This California cowgirl can “hang 10” with the best, from cowboys to cutters.

Kate Neubert grew up in a family of horse trainers, including her father, well-known clinician Bryan Neubert. Today, the 25-year-old horsewoman has moved to Santa Maria, California, where she is making a name for herself by turning out promising performance prospects.

Kate Neubert leaning on saddle
Photo by Ross Hecox

MY DAD WAS PRETTY PROTECTIVE OF ME, more so than with the boys. I remember the first horse I got to start. Somebody had given me this filly because her mother had died. I had her pretty gentle and I kept trying to talk my dad into letting me ride her. He wouldn’t tell me “no,” but he’d give me about a hundred ground exercises to do with her every time I’d ask. After I accomplished each one, I’d ask again. Finally, he gave in. I started a handful of colts that year; I think I was 12 years old.

MY BROTHERS AND I WERE JUST INTO THE RANCH. We weren’t into the stuff that most kids were, like toys and video games. We looked up to the cowboys that worked with my dad. We had a lot of freedom, but we also had a lot of responsibility. My parents worked hard to make learning fun.

I STARTED PLAYING THE FIDDLE WHEN I WAS 8 YEARS OLD. I think it was my mom’s idea. We’d go to town once a week, on Sunday, for church and to get groceries. The deal was if I didn’t practice, then I didn’t get to go. It was hard to make myself practice, especially when the boys were outside running around and playing. I stayed with it quite a while because my parents had taught us not to quit, but it started fading away the more I started riding colts.

SURFING WAS MY BROTHER LUKE’S IDEA. He said, “If we’re going to live on the coast, I think we need to learn how to surf.” I don’t think it would have been as hard if I’d learned it as a kid. If you don’t know what’s a bad place to be or what it looks like before it gets dangerous—riding or surfing—you can get yourself hurt. Both take timing, balance, feel and lots of practice.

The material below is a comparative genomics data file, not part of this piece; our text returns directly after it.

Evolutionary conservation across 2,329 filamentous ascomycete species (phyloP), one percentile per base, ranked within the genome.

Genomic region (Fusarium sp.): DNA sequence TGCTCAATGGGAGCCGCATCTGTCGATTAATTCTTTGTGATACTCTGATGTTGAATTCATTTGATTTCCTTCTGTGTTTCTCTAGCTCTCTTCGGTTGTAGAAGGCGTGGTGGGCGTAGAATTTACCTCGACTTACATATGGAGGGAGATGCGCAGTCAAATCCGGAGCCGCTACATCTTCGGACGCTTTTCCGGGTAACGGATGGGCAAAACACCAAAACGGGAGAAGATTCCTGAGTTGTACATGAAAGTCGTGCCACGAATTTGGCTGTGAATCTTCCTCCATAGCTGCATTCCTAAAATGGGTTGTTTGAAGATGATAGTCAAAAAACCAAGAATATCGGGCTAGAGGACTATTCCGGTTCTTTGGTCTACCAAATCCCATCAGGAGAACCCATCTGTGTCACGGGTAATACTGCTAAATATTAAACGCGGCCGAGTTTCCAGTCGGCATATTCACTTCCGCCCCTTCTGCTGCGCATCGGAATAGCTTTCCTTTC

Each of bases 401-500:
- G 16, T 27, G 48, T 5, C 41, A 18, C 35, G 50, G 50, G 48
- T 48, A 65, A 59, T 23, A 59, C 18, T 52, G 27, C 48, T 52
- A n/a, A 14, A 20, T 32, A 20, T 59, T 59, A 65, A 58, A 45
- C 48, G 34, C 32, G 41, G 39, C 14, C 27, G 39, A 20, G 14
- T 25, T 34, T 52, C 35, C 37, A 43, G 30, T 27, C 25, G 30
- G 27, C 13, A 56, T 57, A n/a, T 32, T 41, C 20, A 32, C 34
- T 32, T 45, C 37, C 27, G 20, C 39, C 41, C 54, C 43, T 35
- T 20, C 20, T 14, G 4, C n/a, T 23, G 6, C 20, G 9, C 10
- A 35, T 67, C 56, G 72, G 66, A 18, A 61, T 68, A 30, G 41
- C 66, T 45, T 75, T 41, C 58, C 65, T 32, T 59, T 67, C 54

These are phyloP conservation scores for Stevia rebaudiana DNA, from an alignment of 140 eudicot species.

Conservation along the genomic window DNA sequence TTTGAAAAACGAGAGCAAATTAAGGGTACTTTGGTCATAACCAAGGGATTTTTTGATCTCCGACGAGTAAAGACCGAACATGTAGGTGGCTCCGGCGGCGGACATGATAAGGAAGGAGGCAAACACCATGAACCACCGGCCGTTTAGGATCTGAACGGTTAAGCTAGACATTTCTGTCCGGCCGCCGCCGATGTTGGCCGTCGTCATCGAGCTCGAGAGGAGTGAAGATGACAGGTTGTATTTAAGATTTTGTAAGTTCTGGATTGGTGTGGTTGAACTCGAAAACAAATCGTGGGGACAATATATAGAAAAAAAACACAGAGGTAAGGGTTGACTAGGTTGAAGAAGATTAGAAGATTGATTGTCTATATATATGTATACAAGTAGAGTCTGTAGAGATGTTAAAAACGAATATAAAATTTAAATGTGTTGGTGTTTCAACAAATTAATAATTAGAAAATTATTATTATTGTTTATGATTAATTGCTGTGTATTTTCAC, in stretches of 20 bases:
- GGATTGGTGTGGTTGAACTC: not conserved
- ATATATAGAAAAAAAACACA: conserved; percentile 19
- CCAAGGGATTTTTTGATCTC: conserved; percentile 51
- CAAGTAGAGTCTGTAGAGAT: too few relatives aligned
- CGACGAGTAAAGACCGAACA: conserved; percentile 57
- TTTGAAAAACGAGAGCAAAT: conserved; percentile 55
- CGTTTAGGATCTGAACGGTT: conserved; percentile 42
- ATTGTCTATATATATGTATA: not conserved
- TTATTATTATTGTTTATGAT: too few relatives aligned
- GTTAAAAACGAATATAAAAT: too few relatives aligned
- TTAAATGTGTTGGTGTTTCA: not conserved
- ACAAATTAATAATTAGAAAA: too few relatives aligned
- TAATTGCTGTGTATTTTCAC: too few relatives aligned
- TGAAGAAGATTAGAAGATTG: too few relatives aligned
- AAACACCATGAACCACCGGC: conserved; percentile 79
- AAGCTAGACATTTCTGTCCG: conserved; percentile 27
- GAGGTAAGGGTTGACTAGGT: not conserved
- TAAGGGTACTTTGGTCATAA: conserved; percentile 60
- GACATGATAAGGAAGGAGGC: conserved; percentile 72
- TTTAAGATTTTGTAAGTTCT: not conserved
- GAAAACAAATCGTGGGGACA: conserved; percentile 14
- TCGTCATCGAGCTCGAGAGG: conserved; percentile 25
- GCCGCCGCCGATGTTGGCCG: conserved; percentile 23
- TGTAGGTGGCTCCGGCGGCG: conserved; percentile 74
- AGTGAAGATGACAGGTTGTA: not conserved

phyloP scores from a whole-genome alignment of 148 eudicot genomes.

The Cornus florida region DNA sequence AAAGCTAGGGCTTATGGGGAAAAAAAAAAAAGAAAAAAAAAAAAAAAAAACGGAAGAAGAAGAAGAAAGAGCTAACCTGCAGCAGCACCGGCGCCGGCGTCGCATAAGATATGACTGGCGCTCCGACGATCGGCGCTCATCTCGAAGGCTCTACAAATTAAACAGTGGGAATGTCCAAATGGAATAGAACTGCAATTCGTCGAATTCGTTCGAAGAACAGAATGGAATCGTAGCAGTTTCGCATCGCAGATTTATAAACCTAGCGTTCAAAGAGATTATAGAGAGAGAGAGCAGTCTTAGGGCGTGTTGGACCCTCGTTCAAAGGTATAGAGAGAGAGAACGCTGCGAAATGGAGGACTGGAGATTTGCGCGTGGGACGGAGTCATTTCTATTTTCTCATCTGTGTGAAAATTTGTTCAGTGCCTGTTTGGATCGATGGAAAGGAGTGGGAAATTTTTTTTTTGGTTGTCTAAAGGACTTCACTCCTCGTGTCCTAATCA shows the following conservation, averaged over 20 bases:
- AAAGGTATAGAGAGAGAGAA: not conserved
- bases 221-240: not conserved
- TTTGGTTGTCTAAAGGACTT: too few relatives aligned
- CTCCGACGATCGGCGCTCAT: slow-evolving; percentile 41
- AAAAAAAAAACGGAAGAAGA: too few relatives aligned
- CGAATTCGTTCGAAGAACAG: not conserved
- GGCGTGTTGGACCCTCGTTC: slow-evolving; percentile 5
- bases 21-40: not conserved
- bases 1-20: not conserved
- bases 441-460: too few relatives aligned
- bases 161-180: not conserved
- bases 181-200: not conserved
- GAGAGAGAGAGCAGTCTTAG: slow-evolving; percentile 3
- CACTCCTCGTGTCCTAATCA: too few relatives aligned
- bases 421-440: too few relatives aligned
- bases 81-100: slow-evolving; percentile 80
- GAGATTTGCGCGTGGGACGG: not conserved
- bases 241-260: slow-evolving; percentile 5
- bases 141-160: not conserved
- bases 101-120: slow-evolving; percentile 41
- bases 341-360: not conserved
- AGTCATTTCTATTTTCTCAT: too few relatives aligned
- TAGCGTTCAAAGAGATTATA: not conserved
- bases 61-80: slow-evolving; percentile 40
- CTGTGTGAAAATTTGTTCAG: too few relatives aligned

IF YOU DO A GOOD JOB, PEOPLE APPRECIATE IT, regardless of your gender. You can earn a lot of respect that way. There might not be as many opportunities handed to you as a woman, but I think if you can do a good job with the ones you get, people will always appreciate that.

WHEN I WAS RIDING COLTS IN THE BEGINNING, I don’t know that I ever said, “I want to be a horse trainer.” It was just something that I was interested in and it kept drawing me. I’ve gone different directions with it. I worked with reining horse trainer Jack Brainard in Texas, started horses in Italy for Lucio Ferrarrini, trained working cow horses with Sandy Collier in California, and prior to this year, started cutting horses for Westfall Ranch in Los Olivos, California. Now, I’m on my own with a partner, training cutters and working cow horses in Santa Maria. We’re trying to make it work, but we’re careful to not bite off more than we can chew.

ON MY FIRST TRIP TO THE NATIONAL REINED COW HORSE SNAFFLE BIT FUTURITY, I ended up winning the limited open championship and intermediate open reserve championship on a colt I started. Dun Pleasin Chics was a tough little horse. He was hard to train because he was so studdy. But once we gelded him, he started coming around.

I LOOK FOR A HORSE WITH TRY, one that tries no matter what you show him. A good horse is going to try and find a way to do it.

MY MISSION TRIP [TO ROMANIA] REALLY OPENED MY EYES to what we have. Seeing different cultural values, you don’t realize what America’s focused on until you get away from it. It makes you want to get your priorities in line.

I LOVE THE TRUTH. I love knowing the truth and searching for the truth. Whether it’s truth about my faith or a principle that works when training horses, the truth just really excites me.


This article was originally published in the October 2007 issue of Western Horseman.

Write A Comment